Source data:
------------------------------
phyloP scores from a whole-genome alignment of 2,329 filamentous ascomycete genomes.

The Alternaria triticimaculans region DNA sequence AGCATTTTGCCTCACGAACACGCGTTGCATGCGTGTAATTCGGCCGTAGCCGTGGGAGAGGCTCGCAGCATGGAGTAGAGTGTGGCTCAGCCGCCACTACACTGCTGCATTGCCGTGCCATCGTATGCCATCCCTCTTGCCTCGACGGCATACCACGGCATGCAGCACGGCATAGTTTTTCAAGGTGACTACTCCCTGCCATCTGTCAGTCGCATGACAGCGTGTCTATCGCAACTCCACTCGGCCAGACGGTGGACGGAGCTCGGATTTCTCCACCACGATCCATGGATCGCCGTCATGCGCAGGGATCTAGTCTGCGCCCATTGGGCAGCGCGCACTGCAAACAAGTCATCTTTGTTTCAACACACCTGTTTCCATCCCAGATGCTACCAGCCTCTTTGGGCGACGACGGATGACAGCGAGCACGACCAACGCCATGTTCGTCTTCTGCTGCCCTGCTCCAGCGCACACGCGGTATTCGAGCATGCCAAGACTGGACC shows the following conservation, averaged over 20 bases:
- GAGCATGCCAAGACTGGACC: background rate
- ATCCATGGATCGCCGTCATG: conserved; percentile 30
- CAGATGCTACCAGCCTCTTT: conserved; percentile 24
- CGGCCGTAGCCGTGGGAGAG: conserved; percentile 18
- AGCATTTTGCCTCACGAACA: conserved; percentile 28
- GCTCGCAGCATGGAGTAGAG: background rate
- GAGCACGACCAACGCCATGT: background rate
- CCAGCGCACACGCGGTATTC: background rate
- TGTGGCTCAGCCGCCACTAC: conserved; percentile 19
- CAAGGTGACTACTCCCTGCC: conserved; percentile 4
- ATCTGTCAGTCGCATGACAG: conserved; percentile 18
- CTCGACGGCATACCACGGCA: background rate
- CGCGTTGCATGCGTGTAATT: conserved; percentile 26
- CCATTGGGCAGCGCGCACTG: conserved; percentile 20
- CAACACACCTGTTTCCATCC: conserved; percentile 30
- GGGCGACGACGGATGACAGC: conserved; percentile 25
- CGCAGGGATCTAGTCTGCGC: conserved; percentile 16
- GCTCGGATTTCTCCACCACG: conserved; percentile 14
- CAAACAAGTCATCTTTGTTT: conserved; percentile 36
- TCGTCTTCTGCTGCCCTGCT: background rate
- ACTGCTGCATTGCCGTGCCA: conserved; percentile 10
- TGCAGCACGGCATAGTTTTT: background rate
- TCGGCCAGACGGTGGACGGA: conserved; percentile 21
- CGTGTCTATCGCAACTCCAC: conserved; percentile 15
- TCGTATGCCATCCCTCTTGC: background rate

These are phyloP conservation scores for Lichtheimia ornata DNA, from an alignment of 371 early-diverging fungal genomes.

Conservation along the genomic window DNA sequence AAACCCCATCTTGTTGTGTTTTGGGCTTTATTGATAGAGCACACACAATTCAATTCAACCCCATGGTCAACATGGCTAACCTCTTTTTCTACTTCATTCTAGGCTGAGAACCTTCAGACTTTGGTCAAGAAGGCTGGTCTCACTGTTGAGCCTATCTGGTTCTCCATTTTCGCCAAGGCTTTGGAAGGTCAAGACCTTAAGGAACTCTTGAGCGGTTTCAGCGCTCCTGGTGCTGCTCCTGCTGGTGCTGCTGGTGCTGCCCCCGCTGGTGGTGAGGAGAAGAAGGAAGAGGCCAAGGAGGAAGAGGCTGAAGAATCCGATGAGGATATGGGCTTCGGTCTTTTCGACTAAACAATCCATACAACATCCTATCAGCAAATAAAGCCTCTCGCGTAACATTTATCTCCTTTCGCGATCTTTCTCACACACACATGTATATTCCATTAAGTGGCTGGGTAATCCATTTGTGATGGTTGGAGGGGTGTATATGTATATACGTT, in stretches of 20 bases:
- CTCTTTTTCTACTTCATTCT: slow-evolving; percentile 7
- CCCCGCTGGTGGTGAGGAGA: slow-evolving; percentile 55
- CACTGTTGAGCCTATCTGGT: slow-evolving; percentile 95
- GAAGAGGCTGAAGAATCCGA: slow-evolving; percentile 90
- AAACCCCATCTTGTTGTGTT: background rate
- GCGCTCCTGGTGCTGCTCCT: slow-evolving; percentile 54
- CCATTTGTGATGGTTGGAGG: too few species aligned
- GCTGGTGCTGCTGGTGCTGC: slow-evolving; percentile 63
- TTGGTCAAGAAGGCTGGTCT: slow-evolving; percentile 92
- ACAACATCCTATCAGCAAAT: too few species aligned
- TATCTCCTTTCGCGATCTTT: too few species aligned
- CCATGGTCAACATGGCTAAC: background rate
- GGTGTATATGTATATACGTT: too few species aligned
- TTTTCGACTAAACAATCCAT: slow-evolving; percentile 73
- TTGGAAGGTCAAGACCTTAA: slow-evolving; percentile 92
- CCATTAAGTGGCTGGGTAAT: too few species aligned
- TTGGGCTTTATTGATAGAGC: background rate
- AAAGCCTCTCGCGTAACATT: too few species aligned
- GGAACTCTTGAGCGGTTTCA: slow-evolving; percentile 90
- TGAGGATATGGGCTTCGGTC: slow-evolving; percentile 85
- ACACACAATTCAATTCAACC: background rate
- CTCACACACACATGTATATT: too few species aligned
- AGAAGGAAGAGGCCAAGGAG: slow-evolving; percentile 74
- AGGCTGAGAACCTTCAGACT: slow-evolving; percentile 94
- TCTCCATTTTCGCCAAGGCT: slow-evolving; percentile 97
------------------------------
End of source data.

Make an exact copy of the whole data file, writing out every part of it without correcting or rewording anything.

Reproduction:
phyloP scores from a whole-genome alignment of 2,329 filamentous ascomycete genomes.

The Alternaria triticimaculans region DNA sequence AGCATTTTGCCTCACGAACACGCGTTGCATGCGTGTAATTCGGCCGTAGCCGTGGGAGAGGCTCGCAGCATGGAGTAGAGTGTGGCTCAGCCGCCACTACACTGCTGCATTGCCGTGCCATCGTATGCCATCCCTCTTGCCTCGACGGCATACCACGGCATGCAGCACGGCATAGTTTTTCAAGGTGACTACTCCCTGCCATCTGTCAGTCGCATGACAGCGTGTCTATCGCAACTCCACTCGGCCAGACGGTGGACGGAGCTCGGATTTCTCCACCACGATCCATGGATCGCCGTCATGCGCAGGGATCTAGTCTGCGCCCATTGGGCAGCGCGCACTGCAAACAAGTCATCTTTGTTTCAACACACCTGTTTCCATCCCAGATGCTACCAGCCTCTTTGGGCGACGACGGATGACAGCGAGCACGACCAACGCCATGTTCGTCTTCTGCTGCCCTGCTCCAGCGCACACGCGGTATTCGAGCATGCCAAGACTGGACC shows the following conservation, averaged over 20 bases:
- GAGCATGCCAAGACTGGACC: background rate
- ATCCATGGATCGCCGTCATG: conserved; percentile 30
- CAGATGCTACCAGCCTCTTT: conserved; percentile 24
- CGGCCGTAGCCGTGGGAGAG: conserved; percentile 18
- AGCATTTTGCCTCACGAACA: conserved; percentile 28
- GCTCGCAGCATGGAGTAGAG: background rate
- GAGCACGACCAACGCCATGT: background rate
- CCAGCGCACACGCGGTATTC: background rate
- TGTGGCTCAGCCGCCACTAC: conserved; percentile 19
- CAAGGTGACTACTCCCTGCC: conserved; percentile 4
- ATCTGTCAGTCGCATGACAG: conserved; percentile 18
- CTCGACGGCATACCACGGCA: background rate
- CGCGTTGCATGCGTGTAATT: conserved; percentile 26
- CCATTGGGCAGCGCGCACTG: conserved; percentile 20
- CAACACACCTGTTTCCATCC: conserved; percentile 30
- GGGCGACGACGGATGACAGC: conserved; percentile 25
- CGCAGGGATCTAGTCTGCGC: conserved; percentile 16
- GCTCGGATTTCTCCACCACG: conserved; percentile 14
- CAAACAAGTCATCTTTGTTT: conserved; percentile 36
- TCGTCTTCTGCTGCCCTGCT: background rate
- ACTGCTGCATTGCCGTGCCA: conserved; percentile 10
- TGCAGCACGGCATAGTTTTT: background rate
- TCGGCCAGACGGTGGACGGA: conserved; percentile 21
- CGTGTCTATCGCAACTCCAC: conserved; percentile 15
- TCGTATGCCATCCCTCTTGC: background rate

These are phyloP conservation scores for Lichtheimia ornata DNA, from an alignment of 371 early-diverging fungal genomes.

Conservation along the genomic window DNA sequence AAACCCCATCTTGTTGTGTTTTGGGCTTTATTGATAGAGCACACACAATTCAATTCAACCCCATGGTCAACATGGCTAACCTCTTTTTCTACTTCATTCTAGGCTGAGAACCTTCAGACTTTGGTCAAGAAGGCTGGTCTCACTGTTGAGCCTATCTGGTTCTCCATTTTCGCCAAGGCTTTGGAAGGTCAAGACCTTAAGGAACTCTTGAGCGGTTTCAGCGCTCCTGGTGCTGCTCCTGCTGGTGCTGCTGGTGCTGCCCCCGCTGGTGGTGAGGAGAAGAAGGAAGAGGCCAAGGAGGAAGAGGCTGAAGAATCCGATGAGGATATGGGCTTCGGTCTTTTCGACTAAACAATCCATACAACATCCTATCAGCAAATAAAGCCTCTCGCGTAACATTTATCTCCTTTCGCGATCTTTCTCACACACACATGTATATTCCATTAAGTGGCTGGGTAATCCATTTGTGATGGTTGGAGGGGTGTATATGTATATACGTT, in stretches of 20 bases:
- CTCTTTTTCTACTTCATTCT: slow-evolving; percentile 7
- CCCCGCTGGTGGTGAGGAGA: slow-evolving; percentile 55
- CACTGTTGAGCCTATCTGGT: slow-evolving; percentile 95
- GAAGAGGCTGAAGAATCCGA: slow-evolving; percentile 90
- AAACCCCATCTTGTTGTGTT: background rate
- GCGCTCCTGGTGCTGCTCCT: slow-evolving; percentile 54
- CCATTTGTGATGGTTGGAGG: too few species aligned
- GCTGGTGCTGCTGGTGCTGC: slow-evolving; percentile 63
- TTGGTCAAGAAGGCTGGTCT: slow-evolving; percentile 92
- ACAACATCCTATCAGCAAAT: too few species aligned
- TATCTCCTTTCGCGATCTTT: too few species aligned
- CCATGGTCAACATGGCTAAC: background rate
- GGTGTATATGTATATACGTT: too few species aligned
- TTTTCGACTAAACAATCCAT: slow-evolving; percentile 73
- TTGGAAGGTCAAGACCTTAA: slow-evolving; percentile 92
- CCATTAAGTGGCTGGGTAAT: too few species aligned
- TTGGGCTTTATTGATAGAGC: background rate
- AAAGCCTCTCGCGTAACATT: too few species aligned
- GGAACTCTTGAGCGGTTTCA: slow-evolving; percentile 90
- TGAGGATATGGGCTTCGGTC: slow-evolving; percentile 85
- ACACACAATTCAATTCAACC: background rate
- CTCACACACACATGTATATT: too few species aligned
- AGAAGGAAGAGGCCAAGGAG: slow-evolving; percentile 74
- AGGCTGAGAACCTTCAGACT: slow-evolving; percentile 94
- TCTCCATTTTCGCCAAGGCT: slow-evolving; percentile 97